Handing over schools to business spivs?

Submitted by AWL on 20 March, 2008 - 8:39 Author: Liam Conway

Gordon Brown and Ed Balls will continue to accelerate the academies programme. The fake concern Balls expressed about some schools flouting admissions procedures acts as sand in our eyes as he and Brown increase selection through academies, trust and foundation status.

Local authorities currently face a terrible choice. If they include an academy in their bid for funding under the Building Schools for the Future (BSF) programme, it will be built with no charge to the authority but at a ÂŁ35m cost to the taxpayer.

State schools will be given away at knock down prices to any two-bit entrepreneur who thinks they know how to run schools better than trained professionals or democratically elected local councils.

Take David Samworth for example; the man penciled in to take ownership of Sherwood Hall Upper School in Mansfield. A quick peek at Samworth’s CV and it soon becomes clear that this guy should stick to making sausages, pork pies and pasties.

The Samworth Church Academy is due to open in September but, so far, staff at the school have had very little consultation on how the new school will be built let alone operated.

Evidence from an academy run by Samworth and the church in Leicester suggests parents as well as staff might need to know more and soon. The school has a fully operational Anglican church on site, offering a complete range of religious services, including funeral services. Earlier this year a funeral was held during the school day, with the coffin passing through parts of the school building.

A supposed selling point for religious schools is the ridiculous idea that they perform better than others. There is no evidence - other than cooking admissions, which they have done with government connivance - to support this view.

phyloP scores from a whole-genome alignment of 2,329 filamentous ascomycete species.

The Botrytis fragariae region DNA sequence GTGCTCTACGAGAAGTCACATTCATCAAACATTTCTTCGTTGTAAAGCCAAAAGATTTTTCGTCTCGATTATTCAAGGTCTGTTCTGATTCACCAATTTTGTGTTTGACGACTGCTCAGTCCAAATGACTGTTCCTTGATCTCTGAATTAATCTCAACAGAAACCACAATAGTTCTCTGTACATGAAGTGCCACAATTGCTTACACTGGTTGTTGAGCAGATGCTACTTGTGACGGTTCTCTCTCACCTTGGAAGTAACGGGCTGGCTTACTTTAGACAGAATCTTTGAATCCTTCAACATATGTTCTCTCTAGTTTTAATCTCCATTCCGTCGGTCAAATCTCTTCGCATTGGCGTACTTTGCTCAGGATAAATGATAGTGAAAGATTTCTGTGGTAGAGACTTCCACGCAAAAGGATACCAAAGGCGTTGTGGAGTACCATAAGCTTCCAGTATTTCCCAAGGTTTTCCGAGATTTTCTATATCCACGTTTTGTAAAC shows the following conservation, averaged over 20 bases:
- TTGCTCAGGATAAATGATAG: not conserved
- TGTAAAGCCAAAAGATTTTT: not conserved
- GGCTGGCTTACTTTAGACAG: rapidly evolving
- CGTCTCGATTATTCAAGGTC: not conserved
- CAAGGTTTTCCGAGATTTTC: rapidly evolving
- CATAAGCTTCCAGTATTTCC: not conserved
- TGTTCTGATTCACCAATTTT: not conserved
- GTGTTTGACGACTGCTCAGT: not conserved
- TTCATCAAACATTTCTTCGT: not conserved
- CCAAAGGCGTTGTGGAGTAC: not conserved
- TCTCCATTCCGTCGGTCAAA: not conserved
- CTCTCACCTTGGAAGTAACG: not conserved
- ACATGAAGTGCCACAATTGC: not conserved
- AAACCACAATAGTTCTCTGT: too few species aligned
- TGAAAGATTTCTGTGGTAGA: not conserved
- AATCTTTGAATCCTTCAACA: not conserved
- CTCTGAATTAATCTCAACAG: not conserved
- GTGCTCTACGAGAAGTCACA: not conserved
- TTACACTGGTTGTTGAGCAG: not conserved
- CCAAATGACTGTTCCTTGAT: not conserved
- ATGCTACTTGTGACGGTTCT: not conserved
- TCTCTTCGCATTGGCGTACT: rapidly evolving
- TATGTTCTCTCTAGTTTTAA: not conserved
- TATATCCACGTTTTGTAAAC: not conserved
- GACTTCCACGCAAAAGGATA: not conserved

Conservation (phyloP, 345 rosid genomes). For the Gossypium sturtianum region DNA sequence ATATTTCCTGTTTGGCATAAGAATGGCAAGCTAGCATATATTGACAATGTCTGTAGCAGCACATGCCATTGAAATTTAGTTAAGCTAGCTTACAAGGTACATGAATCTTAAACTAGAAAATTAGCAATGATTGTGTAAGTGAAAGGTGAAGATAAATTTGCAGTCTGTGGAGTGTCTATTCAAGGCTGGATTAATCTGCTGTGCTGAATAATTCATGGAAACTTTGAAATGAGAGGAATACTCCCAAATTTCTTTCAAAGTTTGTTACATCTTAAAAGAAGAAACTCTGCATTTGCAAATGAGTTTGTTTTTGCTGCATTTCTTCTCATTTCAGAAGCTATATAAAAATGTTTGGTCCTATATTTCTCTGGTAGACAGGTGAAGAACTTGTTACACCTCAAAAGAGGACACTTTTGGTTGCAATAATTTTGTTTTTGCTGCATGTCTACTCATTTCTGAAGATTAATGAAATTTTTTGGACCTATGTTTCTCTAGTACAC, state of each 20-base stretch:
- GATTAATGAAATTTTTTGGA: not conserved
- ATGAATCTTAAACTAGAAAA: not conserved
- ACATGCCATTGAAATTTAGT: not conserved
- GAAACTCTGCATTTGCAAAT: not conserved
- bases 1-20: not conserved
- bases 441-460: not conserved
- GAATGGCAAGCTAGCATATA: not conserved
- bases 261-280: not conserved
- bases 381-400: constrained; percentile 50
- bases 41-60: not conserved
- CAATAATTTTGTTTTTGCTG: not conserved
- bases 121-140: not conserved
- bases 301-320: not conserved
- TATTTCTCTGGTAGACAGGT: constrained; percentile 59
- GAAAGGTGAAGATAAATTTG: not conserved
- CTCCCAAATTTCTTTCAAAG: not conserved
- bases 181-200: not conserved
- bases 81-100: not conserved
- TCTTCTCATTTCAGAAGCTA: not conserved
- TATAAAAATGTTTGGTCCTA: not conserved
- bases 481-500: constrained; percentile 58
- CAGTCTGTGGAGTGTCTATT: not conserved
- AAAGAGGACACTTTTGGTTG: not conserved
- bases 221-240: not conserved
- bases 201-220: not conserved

Another supposed selling point is the notion that this form of Christianity is inclusive. But Sherwood Hall Upper School is already inclusive and is not trying to “promote Christian values” in the way that the Leicester academy does. The Bishop of Wakefield made it absolutely clear how inclusive such schools are when he said of a proposed chuch controlled academy in Halifax, “the school is there to offer an education to those who wish particularly for an education that is Christian.”

Schools should not promote Christian, Muslim, Hindu or any other religious values. They should teach Religious Education in a way that recognises the role of religion in people’s lives and the importance of belief, religious and non-religious. How can a school claim to be truly inclusive when it promotes a specific set of religious values?

Samworth himself is also closely associated with the Midlands Industrial Council, a secretive organisation whose president, Sir Anthony Bamford, was knighted by Thatcher in 1990. Given the cash for honours scandal surrounding New Labour it shouldn’t be long before Samworth becomes Lord Ginster. Sir Cyril Taylor, until recently head of the Specialist Schools and Academies Trusts believes people like Samworth sprinkle gold dust on schools. Taylor believes the likes of Lord Harris, the carpet magnate, who runs several academies, is a shining example of the positive benefits of business sponsors. Harris, says Taylor, “phones his stores to see what the sales figures are, he calls his schools to find out what the attendance figures are.” Truly inspirational!

Evidence from across the country shows that academies are not good employers, but the growth of academies, as well as the less publicised growth of foundation and trust schools is threatening to end any form of democratic accountability in our education system.

The NUT has produced some excellent materials on academies to help local campaigns of opposition, including the excellent booklet, “Academies – beyond the spin”. But much more of a national lead is needed if we are not to be overrun by these monstrosities. With some noteworthy exceptions, largely resulting from the excellent work of the Anti-Academies Alliance, parents, students and NUT activists, local campaigns against academies have not succeeded in stopping them.

The action on pay gives teachers a big opportunity to campaign against privatisation in a way that we have been unable to do until now! We need a national campaign, led by the national union, if we are to seriously dent New Labour’s love affair with academies and the marketisation of education.

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